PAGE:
The Moscow Metro is a completely foreign realm to me, yet my experiences on the New York Subway make many of its aspects familiar. The eight-minute screening of 'Quitting Time,' which revolves around a Metropolitan Transit Authority driver, immediately preceding 'Where are we headed?,' reminded me of this fact.
Visually, Moscow’s transit system could hardly be more different from the Subway. Stations are decked out with opulent stone flooring, elaborate chandeliers, rich jewel tones and bronze statues. Moscow’s modern cars are nearly as shocking to see, considering the New York system’s antiquated infrastructure.
However, although New York and Moscow's transit systems are over 4,500 miles apart and look nothing alike, the experience of using the transit system is mostly the same: dozing off while leaning on a loved one’s shoulder, watching the tunnel lights of the underworld flickering past the windows, an unexpected dance scene breaking out on the train.
In the film, director Ruslan Fedotow compiled a year's worth of footage from Europe's busiest metro system into a beautifully crafted look at everyday Russian life. The public nature of a metro system makes the intimacy of Fedotow’s opening close-ups of faces striking. With his zoom fixed upon a descending escalator, each step becomes a headshot. The film won Best Cinematography at the International Documentary Film Festival Amsterdam.
Fedotow uses his discreet lens to capture moments ranging from joyous and comical to tragic and sorrowful. A child’s head bobs over a guardian’s shoulder. A cat stays perched atop a hat as its owner walks with confidence. A knock-off Santa Claus gets involved in a philosophical dispute. A child mouths an expletive.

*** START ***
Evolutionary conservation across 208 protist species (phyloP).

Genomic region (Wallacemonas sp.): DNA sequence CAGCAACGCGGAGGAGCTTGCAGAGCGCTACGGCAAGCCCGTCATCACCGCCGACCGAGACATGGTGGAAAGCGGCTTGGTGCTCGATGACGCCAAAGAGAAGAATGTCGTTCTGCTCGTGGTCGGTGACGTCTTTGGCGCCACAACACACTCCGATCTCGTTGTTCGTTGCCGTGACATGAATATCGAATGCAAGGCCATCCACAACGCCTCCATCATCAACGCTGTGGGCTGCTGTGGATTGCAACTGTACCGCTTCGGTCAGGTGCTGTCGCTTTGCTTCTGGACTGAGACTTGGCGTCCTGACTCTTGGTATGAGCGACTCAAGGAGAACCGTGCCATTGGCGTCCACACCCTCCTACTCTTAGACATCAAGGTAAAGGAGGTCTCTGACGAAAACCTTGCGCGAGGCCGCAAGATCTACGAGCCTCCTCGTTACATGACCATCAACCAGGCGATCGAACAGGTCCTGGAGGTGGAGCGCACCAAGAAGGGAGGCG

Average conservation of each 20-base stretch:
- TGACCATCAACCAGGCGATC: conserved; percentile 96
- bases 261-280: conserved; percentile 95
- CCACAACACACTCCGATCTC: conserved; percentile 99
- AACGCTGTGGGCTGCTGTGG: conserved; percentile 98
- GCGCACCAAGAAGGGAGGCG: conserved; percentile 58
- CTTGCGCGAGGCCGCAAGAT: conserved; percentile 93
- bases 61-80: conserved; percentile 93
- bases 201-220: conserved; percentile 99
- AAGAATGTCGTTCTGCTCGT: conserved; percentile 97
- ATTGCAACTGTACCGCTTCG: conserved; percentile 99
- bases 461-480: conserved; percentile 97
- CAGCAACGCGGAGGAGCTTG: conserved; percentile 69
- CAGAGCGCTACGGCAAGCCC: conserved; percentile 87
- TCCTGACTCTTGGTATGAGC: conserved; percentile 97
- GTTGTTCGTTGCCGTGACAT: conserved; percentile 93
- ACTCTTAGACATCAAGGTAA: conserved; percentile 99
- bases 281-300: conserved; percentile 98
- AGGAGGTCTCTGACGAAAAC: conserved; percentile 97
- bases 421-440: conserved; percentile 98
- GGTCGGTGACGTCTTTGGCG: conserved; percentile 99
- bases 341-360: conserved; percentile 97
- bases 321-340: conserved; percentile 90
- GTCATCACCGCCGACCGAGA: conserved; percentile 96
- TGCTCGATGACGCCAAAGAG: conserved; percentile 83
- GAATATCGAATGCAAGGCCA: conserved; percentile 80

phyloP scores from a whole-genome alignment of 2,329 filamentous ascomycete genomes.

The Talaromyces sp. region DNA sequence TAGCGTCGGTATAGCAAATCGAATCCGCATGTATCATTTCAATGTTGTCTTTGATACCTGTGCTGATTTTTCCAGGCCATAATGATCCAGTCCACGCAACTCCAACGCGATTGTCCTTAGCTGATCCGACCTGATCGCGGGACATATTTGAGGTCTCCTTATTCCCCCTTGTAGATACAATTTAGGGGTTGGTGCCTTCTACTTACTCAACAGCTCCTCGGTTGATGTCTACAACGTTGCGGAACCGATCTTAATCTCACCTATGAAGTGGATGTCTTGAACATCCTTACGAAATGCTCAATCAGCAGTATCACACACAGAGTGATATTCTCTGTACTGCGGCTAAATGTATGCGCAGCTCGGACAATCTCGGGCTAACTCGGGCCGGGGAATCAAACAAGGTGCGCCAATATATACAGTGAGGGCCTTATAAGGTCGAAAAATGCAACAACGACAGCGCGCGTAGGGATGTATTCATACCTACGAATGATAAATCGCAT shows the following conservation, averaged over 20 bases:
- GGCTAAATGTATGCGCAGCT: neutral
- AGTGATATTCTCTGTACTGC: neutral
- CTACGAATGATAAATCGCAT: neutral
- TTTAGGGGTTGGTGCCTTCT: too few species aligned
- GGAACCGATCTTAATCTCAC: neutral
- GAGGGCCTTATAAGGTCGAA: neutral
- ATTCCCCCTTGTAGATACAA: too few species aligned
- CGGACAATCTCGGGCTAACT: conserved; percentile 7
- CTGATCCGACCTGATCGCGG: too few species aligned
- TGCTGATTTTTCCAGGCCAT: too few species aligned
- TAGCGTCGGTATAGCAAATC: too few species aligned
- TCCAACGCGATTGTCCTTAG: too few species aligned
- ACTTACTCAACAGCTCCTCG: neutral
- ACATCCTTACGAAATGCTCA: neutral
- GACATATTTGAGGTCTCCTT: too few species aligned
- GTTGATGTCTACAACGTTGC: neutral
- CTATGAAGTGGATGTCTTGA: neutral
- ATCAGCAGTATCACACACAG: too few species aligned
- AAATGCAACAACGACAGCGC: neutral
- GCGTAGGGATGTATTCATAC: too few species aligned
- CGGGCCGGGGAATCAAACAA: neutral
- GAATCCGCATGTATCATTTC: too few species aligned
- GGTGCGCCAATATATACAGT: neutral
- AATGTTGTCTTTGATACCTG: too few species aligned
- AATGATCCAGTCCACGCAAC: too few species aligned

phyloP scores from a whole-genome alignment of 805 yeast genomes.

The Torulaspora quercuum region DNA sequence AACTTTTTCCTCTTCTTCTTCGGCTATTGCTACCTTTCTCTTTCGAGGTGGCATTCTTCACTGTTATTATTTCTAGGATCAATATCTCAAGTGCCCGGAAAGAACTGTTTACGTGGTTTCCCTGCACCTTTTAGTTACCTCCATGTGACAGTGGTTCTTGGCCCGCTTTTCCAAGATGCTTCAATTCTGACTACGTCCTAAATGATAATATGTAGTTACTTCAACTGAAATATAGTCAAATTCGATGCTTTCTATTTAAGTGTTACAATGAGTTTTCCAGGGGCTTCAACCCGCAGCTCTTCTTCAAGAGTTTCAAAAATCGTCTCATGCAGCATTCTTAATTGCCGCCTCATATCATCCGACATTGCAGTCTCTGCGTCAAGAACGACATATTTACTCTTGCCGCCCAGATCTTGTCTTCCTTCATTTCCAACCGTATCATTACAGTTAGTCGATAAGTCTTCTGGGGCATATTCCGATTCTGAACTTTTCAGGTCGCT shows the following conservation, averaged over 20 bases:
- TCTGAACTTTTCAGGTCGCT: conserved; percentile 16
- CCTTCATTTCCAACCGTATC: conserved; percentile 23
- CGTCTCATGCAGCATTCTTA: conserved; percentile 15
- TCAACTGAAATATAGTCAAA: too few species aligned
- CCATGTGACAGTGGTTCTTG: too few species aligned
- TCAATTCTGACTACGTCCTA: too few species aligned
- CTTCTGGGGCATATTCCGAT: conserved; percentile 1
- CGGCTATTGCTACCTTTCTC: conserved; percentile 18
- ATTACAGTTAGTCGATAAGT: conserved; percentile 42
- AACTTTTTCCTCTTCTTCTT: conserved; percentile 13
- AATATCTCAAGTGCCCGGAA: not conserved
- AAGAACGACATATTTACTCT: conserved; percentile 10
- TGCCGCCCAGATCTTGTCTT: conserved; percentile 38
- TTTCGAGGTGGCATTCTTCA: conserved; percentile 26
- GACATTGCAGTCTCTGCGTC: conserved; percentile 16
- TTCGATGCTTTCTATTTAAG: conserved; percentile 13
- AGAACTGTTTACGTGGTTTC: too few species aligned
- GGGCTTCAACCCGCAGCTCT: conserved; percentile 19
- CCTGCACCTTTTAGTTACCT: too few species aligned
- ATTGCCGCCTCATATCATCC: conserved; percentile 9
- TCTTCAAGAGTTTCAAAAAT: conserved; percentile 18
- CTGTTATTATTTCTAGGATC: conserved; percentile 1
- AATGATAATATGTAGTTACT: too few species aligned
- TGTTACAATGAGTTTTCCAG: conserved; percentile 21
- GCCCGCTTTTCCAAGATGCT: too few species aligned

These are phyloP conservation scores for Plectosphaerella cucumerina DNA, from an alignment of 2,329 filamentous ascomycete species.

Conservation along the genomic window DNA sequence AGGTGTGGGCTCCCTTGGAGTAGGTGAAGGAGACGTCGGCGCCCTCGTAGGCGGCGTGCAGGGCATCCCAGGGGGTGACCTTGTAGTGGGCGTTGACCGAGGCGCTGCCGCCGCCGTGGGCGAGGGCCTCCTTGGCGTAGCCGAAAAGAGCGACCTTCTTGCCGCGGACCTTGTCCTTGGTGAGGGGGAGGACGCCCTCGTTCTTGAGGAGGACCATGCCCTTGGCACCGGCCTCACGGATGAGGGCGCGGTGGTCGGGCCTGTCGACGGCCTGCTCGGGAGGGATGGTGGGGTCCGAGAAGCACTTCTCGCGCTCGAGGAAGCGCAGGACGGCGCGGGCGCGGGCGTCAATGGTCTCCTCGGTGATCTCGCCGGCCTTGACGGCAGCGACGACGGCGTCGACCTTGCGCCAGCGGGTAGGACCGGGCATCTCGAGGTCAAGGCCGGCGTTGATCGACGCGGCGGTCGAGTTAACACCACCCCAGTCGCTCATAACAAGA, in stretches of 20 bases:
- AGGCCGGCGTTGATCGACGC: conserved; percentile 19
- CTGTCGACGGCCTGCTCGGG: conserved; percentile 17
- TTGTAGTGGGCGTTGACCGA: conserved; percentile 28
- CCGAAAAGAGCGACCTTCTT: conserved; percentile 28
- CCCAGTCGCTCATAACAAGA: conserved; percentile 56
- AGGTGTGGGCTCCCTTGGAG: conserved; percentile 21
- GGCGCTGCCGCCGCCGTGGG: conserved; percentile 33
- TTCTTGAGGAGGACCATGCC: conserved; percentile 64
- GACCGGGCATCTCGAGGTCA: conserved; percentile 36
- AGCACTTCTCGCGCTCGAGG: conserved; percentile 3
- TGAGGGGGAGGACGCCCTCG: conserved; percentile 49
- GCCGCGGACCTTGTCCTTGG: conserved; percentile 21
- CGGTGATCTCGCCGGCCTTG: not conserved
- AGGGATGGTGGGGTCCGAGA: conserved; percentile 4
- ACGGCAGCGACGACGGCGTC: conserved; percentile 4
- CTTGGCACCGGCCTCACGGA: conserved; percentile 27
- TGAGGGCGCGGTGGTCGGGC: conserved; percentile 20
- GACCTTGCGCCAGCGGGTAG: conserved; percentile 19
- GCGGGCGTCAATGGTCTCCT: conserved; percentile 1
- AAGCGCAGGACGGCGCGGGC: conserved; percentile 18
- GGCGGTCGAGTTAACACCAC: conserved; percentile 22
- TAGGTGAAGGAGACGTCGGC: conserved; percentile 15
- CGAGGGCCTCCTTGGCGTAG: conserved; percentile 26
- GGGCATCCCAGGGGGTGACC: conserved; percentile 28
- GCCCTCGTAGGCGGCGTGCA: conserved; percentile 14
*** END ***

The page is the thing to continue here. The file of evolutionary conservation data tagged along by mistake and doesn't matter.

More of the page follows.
When a red-haired woman stands with a rooster statue meant to bring good fortune, a series of emotions, ranging from curious to despairing, seems to unfold across her face. When company arrives to smile and take photos with the statue, she grimaces as though their cheerfulness is an insult.
Fedotow waited an hour for the woman to abandon her post so he could find out what was on her mind, he reveals in a Q&A session following the screening. “I was thinking maybe something is wrong with a relative, child or grandchild,” Fedotow says. “She just looked at me like, ‘What? Everything is okay. Bye-bye.’”
The director also had hostile interactions. On one occasion — the only time he ended up using footage from a friend, which was shot simultaneously to Fedotow's footage — an intoxicated man began to choke Fedotow on the train car during a national holiday.
Fedotow says he did not set out to make a political film, but current events seep in naturally. The captured patriotic displays and holidays feel different to him now due to the ongoing violence in Ukraine.* Despite director creating a purely observational film, all Russian screenings of the film have been canceled — perhaps for including footage of protests supporting Alexei Navalny.
While the film portrays the universality of people getting where they need to go, each face tells a different story. 'Where Are We Headed?' is an example of a simple concept ideally suited for its medium, as its tonal shifts mirror the passengers’. The film ends on a tender note with an older couple and their metallic butterfly balloon, symbolizing the hope to be found among the sea of faces and the complexity of daily life.
*Correction: A factually inaccurate statement about hostility toward the director was removed. The error occurred during the editing process.